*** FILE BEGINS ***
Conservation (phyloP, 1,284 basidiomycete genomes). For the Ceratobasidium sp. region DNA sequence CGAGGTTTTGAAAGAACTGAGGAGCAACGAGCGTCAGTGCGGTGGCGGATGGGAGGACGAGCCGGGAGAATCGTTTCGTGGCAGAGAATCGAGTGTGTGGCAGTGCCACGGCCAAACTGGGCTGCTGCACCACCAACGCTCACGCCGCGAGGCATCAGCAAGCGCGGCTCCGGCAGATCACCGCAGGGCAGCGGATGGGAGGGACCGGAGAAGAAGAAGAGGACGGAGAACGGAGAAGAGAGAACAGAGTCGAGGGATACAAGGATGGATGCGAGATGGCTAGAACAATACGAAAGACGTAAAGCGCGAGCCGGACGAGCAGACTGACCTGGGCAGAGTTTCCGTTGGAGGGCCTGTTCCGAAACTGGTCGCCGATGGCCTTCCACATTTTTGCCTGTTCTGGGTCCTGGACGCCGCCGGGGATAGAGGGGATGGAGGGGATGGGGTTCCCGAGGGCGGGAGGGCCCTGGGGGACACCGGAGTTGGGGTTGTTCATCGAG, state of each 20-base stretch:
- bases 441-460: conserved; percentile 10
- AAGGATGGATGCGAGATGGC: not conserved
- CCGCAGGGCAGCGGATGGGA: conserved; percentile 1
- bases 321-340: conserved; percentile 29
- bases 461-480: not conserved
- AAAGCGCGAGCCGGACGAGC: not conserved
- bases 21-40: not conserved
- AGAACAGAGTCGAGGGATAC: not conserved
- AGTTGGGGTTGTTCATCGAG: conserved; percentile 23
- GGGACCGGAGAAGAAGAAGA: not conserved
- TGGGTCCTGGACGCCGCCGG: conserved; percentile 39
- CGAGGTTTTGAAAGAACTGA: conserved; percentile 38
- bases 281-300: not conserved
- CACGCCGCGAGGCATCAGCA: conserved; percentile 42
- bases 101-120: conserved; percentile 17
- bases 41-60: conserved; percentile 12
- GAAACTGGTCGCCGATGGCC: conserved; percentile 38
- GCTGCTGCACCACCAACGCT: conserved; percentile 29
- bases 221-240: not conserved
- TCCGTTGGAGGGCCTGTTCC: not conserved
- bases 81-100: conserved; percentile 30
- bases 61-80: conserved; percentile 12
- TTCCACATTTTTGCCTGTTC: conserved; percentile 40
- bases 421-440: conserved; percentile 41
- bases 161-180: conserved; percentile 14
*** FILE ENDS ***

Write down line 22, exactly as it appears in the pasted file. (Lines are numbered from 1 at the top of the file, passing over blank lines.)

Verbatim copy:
- bases 81-100: conserved; percentile 30